suggestion, he joined the Los Angeles
Police Department, following in his
father's footsteps and gaining
experiences which would be valuable to a
By the time he had become a sergeant,
Roddenberry was selling scripts to such
shows as Goodyear Theatre, The
Kaiser Aluminum Hour, Four Star
Theater, Dragnet, The Jane
Wyman Theater and Naked City.
Established as a writer, he turned in
his badge and became a freelancer.
Later, he served as head writer for the
highly popular series Have Gun, Will
Travel. His episode "Helen of
Abiginian" won the Writers Guild Award
and was distributed to other writers as
a model script for the series. Next, he
created and produced The Lieutenant
series, starring Gary Lockwood and
Robert Vaughn; it told the story of a
young man learning the lessons of life
while in the United States Marine Corps.
Star Trek followed
(1966-1969). The first of the two pilots
was pronounced "too cerebral" by the
network and rejected. Once on the air,
however, Star Trek developed a
loyal following and has since become the
first television series to have an
episode preserved in the Smithsonian,
where an 11-foot model of the U.S.S.
Enterprise is also exhibited on the same
floor as the Wright brother's original
airplane and Lindbergh's "Spirit of St.
Louis." In addition to the Smithsonian
honors, NASA's first space shuttle was
Enterprise, in response to
hundreds of thousands of letters from
fans demanding that the shuttle be named
after the beloved starship.
After the Star Trek series
ended, Roddenberry produced the motion
picture "Pretty Maids All in a Row,"
starring Rock Hudson, Angie Dickinson
and Telly Savalas, and also made a
number of pilots for TV. Among these
were Genesis II for CBS (1973),
about an Earth recovering from World War
III. Next came The Questor Tapes
for NBC (1974), the story of an android
in search of his creator, then a sequel
to Genesis II — Planet Earth,
for ABC. He also co-wrote and produced
"Spectre" (1977), a two-hour horror
movie for NBC.
Roddenberry served as a member of the
Writers Guild Executive Council and as a
Governor of the Academy of Television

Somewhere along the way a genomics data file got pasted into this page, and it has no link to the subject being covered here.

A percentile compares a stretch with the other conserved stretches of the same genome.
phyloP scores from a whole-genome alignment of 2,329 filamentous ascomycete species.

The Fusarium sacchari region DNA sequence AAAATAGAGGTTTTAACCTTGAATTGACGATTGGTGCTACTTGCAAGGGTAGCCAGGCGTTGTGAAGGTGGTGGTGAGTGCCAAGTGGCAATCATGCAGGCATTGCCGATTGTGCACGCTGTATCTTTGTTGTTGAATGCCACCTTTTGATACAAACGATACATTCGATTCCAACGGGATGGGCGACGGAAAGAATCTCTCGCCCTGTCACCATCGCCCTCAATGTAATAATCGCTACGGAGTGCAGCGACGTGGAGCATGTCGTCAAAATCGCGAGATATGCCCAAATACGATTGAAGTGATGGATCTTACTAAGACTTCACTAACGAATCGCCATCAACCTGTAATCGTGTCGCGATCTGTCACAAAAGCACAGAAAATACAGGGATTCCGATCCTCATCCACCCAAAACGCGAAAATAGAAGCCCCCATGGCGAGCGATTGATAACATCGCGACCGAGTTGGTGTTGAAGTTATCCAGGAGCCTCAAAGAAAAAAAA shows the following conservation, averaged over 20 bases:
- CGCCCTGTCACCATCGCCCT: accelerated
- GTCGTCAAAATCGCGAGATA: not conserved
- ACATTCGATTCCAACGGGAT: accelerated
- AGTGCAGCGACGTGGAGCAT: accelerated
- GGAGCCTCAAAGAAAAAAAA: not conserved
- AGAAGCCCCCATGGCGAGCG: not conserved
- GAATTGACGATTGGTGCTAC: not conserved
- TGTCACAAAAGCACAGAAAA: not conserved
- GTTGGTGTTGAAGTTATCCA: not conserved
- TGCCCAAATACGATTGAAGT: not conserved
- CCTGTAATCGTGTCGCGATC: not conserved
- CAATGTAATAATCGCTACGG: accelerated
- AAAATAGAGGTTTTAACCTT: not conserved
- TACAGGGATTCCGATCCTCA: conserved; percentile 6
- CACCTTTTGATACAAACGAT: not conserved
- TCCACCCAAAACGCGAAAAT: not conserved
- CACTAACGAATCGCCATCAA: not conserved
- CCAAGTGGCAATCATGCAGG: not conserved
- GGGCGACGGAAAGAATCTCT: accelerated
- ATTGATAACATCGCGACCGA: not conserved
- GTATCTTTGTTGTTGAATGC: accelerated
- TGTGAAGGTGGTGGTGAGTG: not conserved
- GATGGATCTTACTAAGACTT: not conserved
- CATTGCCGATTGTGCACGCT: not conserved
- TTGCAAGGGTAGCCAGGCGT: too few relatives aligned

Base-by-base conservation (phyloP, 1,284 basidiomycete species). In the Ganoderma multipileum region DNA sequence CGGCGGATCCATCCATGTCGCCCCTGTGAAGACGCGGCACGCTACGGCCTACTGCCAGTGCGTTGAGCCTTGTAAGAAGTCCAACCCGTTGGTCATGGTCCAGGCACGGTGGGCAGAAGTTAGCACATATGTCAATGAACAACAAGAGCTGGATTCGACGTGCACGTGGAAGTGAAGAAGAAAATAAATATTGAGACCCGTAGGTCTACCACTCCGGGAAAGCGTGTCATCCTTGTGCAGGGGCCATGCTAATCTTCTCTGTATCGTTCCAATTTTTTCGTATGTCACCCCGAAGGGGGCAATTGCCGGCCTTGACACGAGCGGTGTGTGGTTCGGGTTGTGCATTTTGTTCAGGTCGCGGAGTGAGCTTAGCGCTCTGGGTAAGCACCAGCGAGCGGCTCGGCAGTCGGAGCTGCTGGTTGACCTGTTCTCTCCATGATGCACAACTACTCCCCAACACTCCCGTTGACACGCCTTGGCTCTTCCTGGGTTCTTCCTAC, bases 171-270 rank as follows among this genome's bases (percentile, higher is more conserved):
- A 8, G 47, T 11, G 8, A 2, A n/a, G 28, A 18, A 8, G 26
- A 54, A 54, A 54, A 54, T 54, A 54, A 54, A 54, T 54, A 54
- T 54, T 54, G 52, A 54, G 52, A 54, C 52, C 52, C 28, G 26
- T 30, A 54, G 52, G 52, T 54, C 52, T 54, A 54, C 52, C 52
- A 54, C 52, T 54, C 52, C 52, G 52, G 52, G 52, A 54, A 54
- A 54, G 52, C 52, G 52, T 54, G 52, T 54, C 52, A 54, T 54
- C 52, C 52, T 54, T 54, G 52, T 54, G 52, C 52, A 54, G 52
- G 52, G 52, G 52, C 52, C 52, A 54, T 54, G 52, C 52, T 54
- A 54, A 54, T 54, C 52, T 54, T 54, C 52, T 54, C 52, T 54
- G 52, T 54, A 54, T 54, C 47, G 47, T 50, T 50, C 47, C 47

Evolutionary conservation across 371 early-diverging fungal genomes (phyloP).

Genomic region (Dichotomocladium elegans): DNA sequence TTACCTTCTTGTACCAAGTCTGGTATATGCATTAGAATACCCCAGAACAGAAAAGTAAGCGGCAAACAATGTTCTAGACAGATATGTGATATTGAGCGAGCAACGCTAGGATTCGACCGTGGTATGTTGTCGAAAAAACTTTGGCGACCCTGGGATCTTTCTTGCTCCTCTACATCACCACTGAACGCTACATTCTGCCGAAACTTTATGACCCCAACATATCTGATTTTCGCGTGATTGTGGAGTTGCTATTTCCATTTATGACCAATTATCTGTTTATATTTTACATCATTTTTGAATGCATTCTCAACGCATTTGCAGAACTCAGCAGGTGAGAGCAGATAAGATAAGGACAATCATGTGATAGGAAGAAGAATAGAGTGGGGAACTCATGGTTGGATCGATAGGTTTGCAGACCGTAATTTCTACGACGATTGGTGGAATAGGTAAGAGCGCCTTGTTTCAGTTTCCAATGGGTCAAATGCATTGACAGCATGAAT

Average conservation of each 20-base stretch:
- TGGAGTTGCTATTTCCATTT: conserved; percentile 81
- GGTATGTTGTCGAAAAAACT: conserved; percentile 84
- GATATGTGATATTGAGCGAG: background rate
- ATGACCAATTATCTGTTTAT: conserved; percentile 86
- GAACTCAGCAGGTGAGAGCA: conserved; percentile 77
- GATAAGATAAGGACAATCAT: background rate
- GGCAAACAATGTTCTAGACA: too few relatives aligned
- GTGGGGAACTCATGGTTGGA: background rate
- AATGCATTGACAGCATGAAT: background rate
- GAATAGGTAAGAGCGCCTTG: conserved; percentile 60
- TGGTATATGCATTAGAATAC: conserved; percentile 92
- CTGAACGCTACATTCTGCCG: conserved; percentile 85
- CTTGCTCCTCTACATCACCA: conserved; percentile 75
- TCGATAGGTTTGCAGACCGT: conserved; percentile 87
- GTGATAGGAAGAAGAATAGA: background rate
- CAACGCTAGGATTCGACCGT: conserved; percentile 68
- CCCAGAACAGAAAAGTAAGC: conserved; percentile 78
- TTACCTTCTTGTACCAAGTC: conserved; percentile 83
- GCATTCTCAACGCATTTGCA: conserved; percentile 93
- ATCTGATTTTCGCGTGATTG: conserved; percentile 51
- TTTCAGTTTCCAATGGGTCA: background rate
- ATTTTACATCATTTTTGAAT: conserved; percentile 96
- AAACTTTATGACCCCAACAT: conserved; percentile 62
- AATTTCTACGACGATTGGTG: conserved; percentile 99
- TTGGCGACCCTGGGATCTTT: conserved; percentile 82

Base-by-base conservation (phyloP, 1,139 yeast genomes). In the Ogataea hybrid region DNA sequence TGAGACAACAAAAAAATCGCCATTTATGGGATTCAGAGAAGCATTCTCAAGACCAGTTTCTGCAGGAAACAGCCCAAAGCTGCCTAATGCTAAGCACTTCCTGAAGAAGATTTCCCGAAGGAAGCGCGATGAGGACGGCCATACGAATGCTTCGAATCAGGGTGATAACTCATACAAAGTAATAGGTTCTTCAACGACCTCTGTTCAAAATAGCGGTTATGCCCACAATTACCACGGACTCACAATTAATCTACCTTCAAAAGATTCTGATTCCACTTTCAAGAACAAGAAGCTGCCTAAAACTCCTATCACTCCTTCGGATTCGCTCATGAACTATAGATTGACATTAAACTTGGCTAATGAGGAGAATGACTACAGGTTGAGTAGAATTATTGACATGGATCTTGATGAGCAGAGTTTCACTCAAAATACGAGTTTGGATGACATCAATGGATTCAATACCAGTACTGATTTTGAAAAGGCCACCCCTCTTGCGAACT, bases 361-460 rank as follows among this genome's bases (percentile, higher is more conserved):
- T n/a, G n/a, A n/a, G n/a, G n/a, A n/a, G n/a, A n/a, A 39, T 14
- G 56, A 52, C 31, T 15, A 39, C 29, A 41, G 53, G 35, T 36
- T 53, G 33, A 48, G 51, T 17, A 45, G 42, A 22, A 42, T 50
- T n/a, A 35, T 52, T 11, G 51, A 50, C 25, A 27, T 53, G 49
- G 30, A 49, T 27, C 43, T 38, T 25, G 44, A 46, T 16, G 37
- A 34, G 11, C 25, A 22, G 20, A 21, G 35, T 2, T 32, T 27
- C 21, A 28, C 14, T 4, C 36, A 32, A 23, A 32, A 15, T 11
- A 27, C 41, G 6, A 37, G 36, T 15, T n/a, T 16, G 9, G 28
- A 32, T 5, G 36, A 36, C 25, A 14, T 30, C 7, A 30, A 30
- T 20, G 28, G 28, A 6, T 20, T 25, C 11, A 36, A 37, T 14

Arts and Sciences. He held three
honorary doctorate degrees: Doctor of
Humane Letters from Emerson College
(1977), Doctor of Literature from Union
College in Los Angeles, and Doctor of
Science from Clarkson College in
Potsdam, New York (1981).
On September 4, 1986, Gene
Roddenberry's fans presented him with a
star on the Hollywood Walk of Fame, the
first writer/producer to be so honored.
Star Trek: The Next Generation,
in its first year in syndication, was
awarded with the 1987 Peabody Award for
the "Best of the Best." The series also
garnered many of the prestigious Emmy
awards throughout its seven year run. In
February 1990, the March of Dimes
honored Roddenberry with the Jack Benny
Memorial Award of lifetime achievement.
On Thursday, October 24, 1991 Gene
Roddenberry passed away and a world not
so far away mourned the loss of one of
television's foremost pioneers. At the
time of his passing, Gene was survived
by his wife Majel Barrett ("Nurse
Chapel" from Star Trek and "Lwaxana
Troi" in Star Trek: The Next
Generation) and their 17-year-old
son, Gene Roddenberry, Jr., his two
grown daughters from a previous
marriage, as well as two grandchildren.
In addition to having served as
executive consultant on Star Trek
feature productions, Roddenberry added
"novelist" to his writing repertoire.
His novelization of "Star Trek: The
Motion Picture" (Pocket Books, 1979)
sold close to a million copies and was
ranked number one on the national
bestseller lists for many weeks.
The legacy of Star Trek, as
created by Gene Roddenberry, continues
to grow as the newest series,
Enterprise, joins Star Trek: Deep
Space Nine and Star Trek: Voyager.
Star Trek: The Next Generation
has evolved into a feature film series,
debuting in 1994 with "Star Trek
Generations." Roddenberry is often
affectionately referred to as the "Great
Bird of the Galaxy."